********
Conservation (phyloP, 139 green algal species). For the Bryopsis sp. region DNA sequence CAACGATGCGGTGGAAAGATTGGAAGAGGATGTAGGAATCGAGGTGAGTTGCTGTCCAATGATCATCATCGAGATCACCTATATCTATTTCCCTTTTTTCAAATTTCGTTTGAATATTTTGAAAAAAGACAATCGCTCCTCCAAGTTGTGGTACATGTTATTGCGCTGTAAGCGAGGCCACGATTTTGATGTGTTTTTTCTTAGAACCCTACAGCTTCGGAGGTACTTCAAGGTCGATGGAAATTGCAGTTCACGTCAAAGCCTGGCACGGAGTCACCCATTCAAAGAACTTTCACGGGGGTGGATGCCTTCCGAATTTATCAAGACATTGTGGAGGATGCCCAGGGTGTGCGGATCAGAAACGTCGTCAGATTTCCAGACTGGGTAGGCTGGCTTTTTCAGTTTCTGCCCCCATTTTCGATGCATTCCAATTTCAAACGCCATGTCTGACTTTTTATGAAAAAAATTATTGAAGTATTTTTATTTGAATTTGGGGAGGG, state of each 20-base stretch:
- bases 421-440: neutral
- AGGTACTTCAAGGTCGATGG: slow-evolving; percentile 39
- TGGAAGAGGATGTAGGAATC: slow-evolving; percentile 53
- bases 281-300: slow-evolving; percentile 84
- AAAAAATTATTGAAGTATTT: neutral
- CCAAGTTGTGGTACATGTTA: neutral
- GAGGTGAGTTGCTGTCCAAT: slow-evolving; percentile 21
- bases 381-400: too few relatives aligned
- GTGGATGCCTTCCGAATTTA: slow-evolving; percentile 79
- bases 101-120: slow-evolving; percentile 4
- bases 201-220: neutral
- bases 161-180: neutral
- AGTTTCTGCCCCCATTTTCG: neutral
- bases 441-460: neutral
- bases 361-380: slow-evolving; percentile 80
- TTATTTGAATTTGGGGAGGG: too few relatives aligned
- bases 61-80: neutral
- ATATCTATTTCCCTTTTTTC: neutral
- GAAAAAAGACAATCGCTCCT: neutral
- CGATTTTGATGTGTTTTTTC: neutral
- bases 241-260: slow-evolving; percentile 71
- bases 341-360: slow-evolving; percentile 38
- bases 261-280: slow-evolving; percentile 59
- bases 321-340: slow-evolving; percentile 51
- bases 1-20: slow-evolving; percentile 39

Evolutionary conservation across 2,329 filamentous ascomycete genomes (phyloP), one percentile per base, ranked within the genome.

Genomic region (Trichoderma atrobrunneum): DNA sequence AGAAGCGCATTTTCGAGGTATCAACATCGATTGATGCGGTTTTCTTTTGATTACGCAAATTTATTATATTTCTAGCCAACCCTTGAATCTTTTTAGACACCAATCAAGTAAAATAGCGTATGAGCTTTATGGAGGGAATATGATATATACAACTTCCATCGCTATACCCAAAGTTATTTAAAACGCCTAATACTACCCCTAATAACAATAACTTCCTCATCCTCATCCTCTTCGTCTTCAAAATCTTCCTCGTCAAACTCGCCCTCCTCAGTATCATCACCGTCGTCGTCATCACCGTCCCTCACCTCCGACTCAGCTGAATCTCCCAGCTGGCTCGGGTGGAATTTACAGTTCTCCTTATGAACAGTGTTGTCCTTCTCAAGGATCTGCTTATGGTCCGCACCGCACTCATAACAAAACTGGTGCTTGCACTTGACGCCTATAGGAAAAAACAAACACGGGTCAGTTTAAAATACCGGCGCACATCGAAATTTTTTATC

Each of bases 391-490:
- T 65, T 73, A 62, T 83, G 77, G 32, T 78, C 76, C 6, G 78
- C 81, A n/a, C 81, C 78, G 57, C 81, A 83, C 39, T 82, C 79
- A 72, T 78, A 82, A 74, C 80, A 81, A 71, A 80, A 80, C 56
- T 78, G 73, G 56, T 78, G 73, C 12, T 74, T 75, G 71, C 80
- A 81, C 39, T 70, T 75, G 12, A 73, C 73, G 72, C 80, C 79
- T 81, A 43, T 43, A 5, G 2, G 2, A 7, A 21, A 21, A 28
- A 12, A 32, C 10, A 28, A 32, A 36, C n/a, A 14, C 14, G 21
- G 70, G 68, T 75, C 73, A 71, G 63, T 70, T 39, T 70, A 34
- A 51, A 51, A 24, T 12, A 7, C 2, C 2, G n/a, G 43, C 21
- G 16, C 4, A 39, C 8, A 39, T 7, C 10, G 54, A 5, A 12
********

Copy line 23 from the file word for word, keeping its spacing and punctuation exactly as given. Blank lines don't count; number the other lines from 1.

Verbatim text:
- bases 341-360: slow-evolving; percentile 38